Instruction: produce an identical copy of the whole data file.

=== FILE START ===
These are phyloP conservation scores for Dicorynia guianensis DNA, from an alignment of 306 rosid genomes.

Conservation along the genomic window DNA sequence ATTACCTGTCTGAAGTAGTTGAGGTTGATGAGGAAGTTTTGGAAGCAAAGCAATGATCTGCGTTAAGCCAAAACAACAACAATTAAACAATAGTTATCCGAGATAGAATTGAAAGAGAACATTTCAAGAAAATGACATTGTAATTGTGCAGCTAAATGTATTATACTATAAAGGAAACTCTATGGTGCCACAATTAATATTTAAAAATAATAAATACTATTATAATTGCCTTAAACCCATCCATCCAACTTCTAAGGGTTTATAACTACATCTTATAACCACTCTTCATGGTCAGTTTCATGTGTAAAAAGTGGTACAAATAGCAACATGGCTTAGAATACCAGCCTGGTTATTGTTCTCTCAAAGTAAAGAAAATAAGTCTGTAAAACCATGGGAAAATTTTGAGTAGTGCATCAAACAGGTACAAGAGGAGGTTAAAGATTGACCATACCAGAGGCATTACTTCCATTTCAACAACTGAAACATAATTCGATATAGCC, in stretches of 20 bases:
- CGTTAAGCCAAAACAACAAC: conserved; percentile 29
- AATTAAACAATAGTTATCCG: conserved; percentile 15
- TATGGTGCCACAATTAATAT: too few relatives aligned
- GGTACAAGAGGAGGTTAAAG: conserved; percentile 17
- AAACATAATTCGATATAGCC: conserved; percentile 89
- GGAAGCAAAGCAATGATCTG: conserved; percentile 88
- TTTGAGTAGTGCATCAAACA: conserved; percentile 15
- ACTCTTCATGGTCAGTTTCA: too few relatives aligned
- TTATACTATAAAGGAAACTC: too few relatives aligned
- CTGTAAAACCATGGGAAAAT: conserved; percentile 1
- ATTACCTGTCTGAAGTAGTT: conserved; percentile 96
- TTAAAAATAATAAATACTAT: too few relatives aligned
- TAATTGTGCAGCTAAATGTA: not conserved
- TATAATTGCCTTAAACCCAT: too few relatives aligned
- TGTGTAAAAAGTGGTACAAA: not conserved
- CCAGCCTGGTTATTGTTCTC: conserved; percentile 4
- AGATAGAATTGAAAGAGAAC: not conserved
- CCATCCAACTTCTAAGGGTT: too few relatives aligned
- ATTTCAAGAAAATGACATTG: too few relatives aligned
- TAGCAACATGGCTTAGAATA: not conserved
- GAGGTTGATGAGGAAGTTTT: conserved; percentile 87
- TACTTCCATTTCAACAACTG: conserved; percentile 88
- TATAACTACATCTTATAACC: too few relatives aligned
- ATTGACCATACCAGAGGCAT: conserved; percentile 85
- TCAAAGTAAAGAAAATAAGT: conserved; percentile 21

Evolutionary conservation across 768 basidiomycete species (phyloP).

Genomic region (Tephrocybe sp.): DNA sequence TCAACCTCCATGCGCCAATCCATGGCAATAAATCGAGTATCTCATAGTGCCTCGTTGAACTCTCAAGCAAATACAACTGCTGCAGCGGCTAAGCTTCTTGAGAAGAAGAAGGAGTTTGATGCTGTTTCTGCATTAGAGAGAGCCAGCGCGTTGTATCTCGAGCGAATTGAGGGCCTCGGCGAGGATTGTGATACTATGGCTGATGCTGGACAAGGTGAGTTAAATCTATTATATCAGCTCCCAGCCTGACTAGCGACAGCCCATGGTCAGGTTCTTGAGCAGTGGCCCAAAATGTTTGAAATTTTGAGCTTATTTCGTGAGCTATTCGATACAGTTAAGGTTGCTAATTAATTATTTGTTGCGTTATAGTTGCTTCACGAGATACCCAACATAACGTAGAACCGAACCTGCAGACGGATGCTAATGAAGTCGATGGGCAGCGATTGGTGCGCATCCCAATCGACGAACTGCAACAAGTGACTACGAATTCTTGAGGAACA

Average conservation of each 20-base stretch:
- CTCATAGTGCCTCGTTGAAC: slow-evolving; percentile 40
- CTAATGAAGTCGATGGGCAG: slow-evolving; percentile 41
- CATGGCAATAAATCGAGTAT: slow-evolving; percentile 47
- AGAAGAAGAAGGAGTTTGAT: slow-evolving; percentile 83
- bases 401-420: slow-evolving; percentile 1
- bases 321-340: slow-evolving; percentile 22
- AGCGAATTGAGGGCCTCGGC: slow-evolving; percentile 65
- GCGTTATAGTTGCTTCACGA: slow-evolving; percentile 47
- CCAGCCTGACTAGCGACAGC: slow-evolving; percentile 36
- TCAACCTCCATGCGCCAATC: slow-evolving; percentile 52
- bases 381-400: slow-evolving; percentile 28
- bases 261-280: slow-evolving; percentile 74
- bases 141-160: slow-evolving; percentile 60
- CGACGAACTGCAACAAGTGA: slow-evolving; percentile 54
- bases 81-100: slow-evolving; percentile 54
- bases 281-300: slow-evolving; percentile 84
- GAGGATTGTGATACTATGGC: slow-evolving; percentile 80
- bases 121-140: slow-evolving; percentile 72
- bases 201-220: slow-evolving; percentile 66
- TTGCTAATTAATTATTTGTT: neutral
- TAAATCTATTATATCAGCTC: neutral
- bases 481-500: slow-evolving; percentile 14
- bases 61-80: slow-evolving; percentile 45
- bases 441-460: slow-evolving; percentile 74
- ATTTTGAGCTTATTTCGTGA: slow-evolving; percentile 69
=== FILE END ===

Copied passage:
These are phyloP conservation scores for Dicorynia guianensis DNA, from an alignment of 306 rosid genomes.

Conservation along the genomic window DNA sequence ATTACCTGTCTGAAGTAGTTGAGGTTGATGAGGAAGTTTTGGAAGCAAAGCAATGATCTGCGTTAAGCCAAAACAACAACAATTAAACAATAGTTATCCGAGATAGAATTGAAAGAGAACATTTCAAGAAAATGACATTGTAATTGTGCAGCTAAATGTATTATACTATAAAGGAAACTCTATGGTGCCACAATTAATATTTAAAAATAATAAATACTATTATAATTGCCTTAAACCCATCCATCCAACTTCTAAGGGTTTATAACTACATCTTATAACCACTCTTCATGGTCAGTTTCATGTGTAAAAAGTGGTACAAATAGCAACATGGCTTAGAATACCAGCCTGGTTATTGTTCTCTCAAAGTAAAGAAAATAAGTCTGTAAAACCATGGGAAAATTTTGAGTAGTGCATCAAACAGGTACAAGAGGAGGTTAAAGATTGACCATACCAGAGGCATTACTTCCATTTCAACAACTGAAACATAATTCGATATAGCC, in stretches of 20 bases:
- CGTTAAGCCAAAACAACAAC: conserved; percentile 29
- AATTAAACAATAGTTATCCG: conserved; percentile 15
- TATGGTGCCACAATTAATAT: too few relatives aligned
- GGTACAAGAGGAGGTTAAAG: conserved; percentile 17
- AAACATAATTCGATATAGCC: conserved; percentile 89
- GGAAGCAAAGCAATGATCTG: conserved; percentile 88
- TTTGAGTAGTGCATCAAACA: conserved; percentile 15
- ACTCTTCATGGTCAGTTTCA: too few relatives aligned
- TTATACTATAAAGGAAACTC: too few relatives aligned
- CTGTAAAACCATGGGAAAAT: conserved; percentile 1
- ATTACCTGTCTGAAGTAGTT: conserved; percentile 96
- TTAAAAATAATAAATACTAT: too few relatives aligned
- TAATTGTGCAGCTAAATGTA: not conserved
- TATAATTGCCTTAAACCCAT: too few relatives aligned
- TGTGTAAAAAGTGGTACAAA: not conserved
- CCAGCCTGGTTATTGTTCTC: conserved; percentile 4
- AGATAGAATTGAAAGAGAAC: not conserved
- CCATCCAACTTCTAAGGGTT: too few relatives aligned
- ATTTCAAGAAAATGACATTG: too few relatives aligned
- TAGCAACATGGCTTAGAATA: not conserved
- GAGGTTGATGAGGAAGTTTT: conserved; percentile 87
- TACTTCCATTTCAACAACTG: conserved; percentile 88
- TATAACTACATCTTATAACC: too few relatives aligned
- ATTGACCATACCAGAGGCAT: conserved; percentile 85
- TCAAAGTAAAGAAAATAAGT: conserved; percentile 21

Evolutionary conservation across 768 basidiomycete species (phyloP).

Genomic region (Tephrocybe sp.): DNA sequence TCAACCTCCATGCGCCAATCCATGGCAATAAATCGAGTATCTCATAGTGCCTCGTTGAACTCTCAAGCAAATACAACTGCTGCAGCGGCTAAGCTTCTTGAGAAGAAGAAGGAGTTTGATGCTGTTTCTGCATTAGAGAGAGCCAGCGCGTTGTATCTCGAGCGAATTGAGGGCCTCGGCGAGGATTGTGATACTATGGCTGATGCTGGACAAGGTGAGTTAAATCTATTATATCAGCTCCCAGCCTGACTAGCGACAGCCCATGGTCAGGTTCTTGAGCAGTGGCCCAAAATGTTTGAAATTTTGAGCTTATTTCGTGAGCTATTCGATACAGTTAAGGTTGCTAATTAATTATTTGTTGCGTTATAGTTGCTTCACGAGATACCCAACATAACGTAGAACCGAACCTGCAGACGGATGCTAATGAAGTCGATGGGCAGCGATTGGTGCGCATCCCAATCGACGAACTGCAACAAGTGACTACGAATTCTTGAGGAACA

Average conservation of each 20-base stretch:
- CTCATAGTGCCTCGTTGAAC: slow-evolving; percentile 40
- CTAATGAAGTCGATGGGCAG: slow-evolving; percentile 41
- CATGGCAATAAATCGAGTAT: slow-evolving; percentile 47
- AGAAGAAGAAGGAGTTTGAT: slow-evolving; percentile 83
- bases 401-420: slow-evolving; percentile 1
- bases 321-340: slow-evolving; percentile 22
- AGCGAATTGAGGGCCTCGGC: slow-evolving; percentile 65
- GCGTTATAGTTGCTTCACGA: slow-evolving; percentile 47
- CCAGCCTGACTAGCGACAGC: slow-evolving; percentile 36
- TCAACCTCCATGCGCCAATC: slow-evolving; percentile 52
- bases 381-400: slow-evolving; percentile 28
- bases 261-280: slow-evolving; percentile 74
- bases 141-160: slow-evolving; percentile 60
- CGACGAACTGCAACAAGTGA: slow-evolving; percentile 54
- bases 81-100: slow-evolving; percentile 54
- bases 281-300: slow-evolving; percentile 84
- GAGGATTGTGATACTATGGC: slow-evolving; percentile 80
- bases 121-140: slow-evolving; percentile 72
- bases 201-220: slow-evolving; percentile 66
- TTGCTAATTAATTATTTGTT: neutral
- TAAATCTATTATATCAGCTC: neutral
- bases 481-500: slow-evolving; percentile 14
- bases 61-80: slow-evolving; percentile 45
- bases 441-460: slow-evolving; percentile 74
- ATTTTGAGCTTATTTCGTGA: slow-evolving; percentile 69